If anyone is capable of diffusing the tension between actors and AI, Kerry Washington is a good candidate. Washington won over legions of fans with her breakout role in “Scandal,” and since then, she’s put her star power to good use. She’s produced documentaries; she’s written a book; she’s started a school; she’s served on Presidential committees; and she’s been a champion for workers’ rights. Now, Washington is grappling with how actors and their representatives could use—or misuse—AI in the coming years.
Washington joined Vermillio CEO Dan Neely and Worth Media chairman Jim McCann at Techonomy 23: The Promise and Peril of AI in Orlando, Florida. Their talk, called “The Next Creative Frontier,” focused on the potential applications of AI in the entertainment space. This topic was an enormous point of contention during the recently concluded SAG-AFTRA strike.
Consent and authenticity
Washington and Neely have been working together on a proof-of-concept AI with her likeness. Her approval, she argued, is what makes the project respectable. To illustrate her point, she reminded the audience that her “Scandal” persona, Olivia Pope, was famous for carrying stylish Prada handbags.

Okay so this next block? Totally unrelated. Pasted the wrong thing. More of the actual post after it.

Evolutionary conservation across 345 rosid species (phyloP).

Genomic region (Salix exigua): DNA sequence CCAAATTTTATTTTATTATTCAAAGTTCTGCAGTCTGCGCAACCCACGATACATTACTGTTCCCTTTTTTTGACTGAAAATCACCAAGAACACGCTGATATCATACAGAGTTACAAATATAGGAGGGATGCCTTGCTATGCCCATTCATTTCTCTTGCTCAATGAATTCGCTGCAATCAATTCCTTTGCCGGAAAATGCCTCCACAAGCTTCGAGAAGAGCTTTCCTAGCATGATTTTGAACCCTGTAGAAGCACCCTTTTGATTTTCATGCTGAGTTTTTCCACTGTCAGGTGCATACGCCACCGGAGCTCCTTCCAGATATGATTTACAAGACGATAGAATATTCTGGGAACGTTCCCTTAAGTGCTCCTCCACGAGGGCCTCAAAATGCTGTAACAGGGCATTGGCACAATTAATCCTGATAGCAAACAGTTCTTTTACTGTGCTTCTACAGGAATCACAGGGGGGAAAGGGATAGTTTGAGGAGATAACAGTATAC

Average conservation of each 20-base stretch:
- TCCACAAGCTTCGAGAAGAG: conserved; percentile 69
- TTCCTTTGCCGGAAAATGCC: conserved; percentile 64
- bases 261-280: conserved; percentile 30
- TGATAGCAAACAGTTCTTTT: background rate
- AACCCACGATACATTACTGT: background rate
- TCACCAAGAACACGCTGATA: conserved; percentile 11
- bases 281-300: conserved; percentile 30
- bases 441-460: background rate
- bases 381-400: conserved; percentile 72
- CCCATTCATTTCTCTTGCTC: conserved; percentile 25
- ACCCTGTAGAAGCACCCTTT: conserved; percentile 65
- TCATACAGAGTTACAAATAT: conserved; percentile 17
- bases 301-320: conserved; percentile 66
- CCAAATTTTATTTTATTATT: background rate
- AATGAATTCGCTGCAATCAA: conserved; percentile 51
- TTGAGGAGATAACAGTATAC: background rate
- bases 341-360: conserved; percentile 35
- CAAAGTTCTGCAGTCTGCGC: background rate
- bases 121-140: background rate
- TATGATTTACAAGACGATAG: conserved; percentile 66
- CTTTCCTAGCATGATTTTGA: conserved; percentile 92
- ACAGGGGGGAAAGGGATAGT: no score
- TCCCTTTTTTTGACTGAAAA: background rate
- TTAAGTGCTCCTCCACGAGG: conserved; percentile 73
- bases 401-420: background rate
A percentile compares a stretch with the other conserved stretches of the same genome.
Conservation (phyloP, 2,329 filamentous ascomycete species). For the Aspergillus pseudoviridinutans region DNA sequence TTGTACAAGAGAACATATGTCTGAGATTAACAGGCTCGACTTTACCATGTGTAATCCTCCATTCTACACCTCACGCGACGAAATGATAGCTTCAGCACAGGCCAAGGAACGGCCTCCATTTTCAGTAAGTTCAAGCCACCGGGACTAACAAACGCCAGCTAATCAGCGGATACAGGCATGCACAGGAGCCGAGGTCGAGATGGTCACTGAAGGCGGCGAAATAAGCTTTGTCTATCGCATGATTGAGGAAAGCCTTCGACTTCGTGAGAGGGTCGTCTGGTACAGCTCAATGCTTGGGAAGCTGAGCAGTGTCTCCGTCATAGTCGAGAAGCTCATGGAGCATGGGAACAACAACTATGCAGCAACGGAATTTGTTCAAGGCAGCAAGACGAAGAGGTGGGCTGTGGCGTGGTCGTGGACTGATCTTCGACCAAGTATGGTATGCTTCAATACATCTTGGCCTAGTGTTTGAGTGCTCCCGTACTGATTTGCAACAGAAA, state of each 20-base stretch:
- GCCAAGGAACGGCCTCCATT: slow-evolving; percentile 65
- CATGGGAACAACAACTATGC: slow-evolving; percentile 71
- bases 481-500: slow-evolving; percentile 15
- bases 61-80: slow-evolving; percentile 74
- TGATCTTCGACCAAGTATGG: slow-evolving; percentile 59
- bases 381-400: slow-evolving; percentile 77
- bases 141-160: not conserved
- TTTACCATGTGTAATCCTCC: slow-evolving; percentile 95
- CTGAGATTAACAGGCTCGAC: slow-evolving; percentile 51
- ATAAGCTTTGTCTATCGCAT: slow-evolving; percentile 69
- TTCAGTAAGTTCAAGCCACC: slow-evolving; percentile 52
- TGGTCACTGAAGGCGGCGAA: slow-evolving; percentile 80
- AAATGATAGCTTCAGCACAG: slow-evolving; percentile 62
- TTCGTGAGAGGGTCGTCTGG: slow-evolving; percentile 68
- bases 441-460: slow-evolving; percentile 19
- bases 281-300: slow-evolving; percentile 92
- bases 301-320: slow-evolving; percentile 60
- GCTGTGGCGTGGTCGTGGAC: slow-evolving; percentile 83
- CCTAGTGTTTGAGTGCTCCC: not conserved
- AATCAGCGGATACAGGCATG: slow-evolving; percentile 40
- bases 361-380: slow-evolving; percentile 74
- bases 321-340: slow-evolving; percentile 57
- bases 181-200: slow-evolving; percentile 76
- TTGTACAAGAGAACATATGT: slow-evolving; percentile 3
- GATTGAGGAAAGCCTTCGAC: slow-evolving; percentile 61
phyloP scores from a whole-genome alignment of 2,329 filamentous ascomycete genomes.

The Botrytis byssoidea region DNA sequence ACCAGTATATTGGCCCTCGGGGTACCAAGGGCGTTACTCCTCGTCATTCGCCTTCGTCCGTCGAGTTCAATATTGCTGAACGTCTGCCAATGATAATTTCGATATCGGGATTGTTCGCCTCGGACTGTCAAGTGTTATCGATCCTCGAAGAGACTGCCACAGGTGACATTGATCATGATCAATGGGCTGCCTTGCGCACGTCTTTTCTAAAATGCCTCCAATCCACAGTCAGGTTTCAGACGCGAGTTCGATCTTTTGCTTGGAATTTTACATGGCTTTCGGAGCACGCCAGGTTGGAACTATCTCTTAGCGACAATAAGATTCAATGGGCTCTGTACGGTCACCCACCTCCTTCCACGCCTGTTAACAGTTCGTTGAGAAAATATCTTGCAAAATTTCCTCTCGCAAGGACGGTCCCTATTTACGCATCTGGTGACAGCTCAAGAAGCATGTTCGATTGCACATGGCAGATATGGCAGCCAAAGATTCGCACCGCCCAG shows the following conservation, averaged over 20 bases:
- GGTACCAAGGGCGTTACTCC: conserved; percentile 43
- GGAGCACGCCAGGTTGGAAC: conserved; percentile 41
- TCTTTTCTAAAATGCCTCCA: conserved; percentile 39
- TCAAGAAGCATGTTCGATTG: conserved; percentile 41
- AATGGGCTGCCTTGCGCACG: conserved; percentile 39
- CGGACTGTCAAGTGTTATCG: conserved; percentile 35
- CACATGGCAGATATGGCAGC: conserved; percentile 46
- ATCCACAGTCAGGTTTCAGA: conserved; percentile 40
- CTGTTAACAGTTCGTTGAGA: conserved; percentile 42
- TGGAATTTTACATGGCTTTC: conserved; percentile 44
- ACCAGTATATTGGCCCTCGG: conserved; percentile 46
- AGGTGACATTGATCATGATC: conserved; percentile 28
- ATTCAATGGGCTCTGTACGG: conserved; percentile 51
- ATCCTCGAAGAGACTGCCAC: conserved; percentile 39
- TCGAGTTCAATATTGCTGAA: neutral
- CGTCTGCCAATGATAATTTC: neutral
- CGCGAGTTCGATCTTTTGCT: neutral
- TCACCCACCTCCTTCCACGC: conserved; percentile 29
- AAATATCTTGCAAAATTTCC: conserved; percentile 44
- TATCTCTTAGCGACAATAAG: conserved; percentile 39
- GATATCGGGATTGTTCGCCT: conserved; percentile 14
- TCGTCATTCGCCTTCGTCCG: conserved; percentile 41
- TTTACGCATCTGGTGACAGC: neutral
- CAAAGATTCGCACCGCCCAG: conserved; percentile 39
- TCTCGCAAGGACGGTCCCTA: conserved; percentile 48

“Now you can go down to Canal Street [in New York City] and get a ‘Prada purse’ for a lot less than what a real Prada purse costs,” she said. “But when you go to the store on 5th Avenue, or Milan, or in Paris, and you buy a Prada bag, it comes with a certificate of authentication. That’s your proof that it’s real, and that what you spent your money on was worthwhile.
“It’s that idea of proving that it’s worthwhile; proving that it’s true; proving that I gave my consent … that this AI that’s been created utilizing my talent is something that I gave permission for; and that I should be compensated for it.”
While Washington is a proponent of AI, she’s also aware that the technology could amplify existing injustices. AI algorithms are inherently a reflection of the people who develop them, for good or ill.
“It’s the Wild West,” she said. “It’s important to be in the conversation. You want to have a seat at the table. A lot of what people are nervous about in AI is the bias that gets built in, because of how data is collected, because of who is in charge of these algorithms and designing the technology.
“That’s why consent is so important. Some version of AI may build versions of me out in the world that I don’t agree with, that I think factor in a level of bias about who women are, or who Black women are, that’s not good for those communities.”
Ultimately, Washington said, she wants AI to come, “from a more inclusive, balanced, diverse perspective.”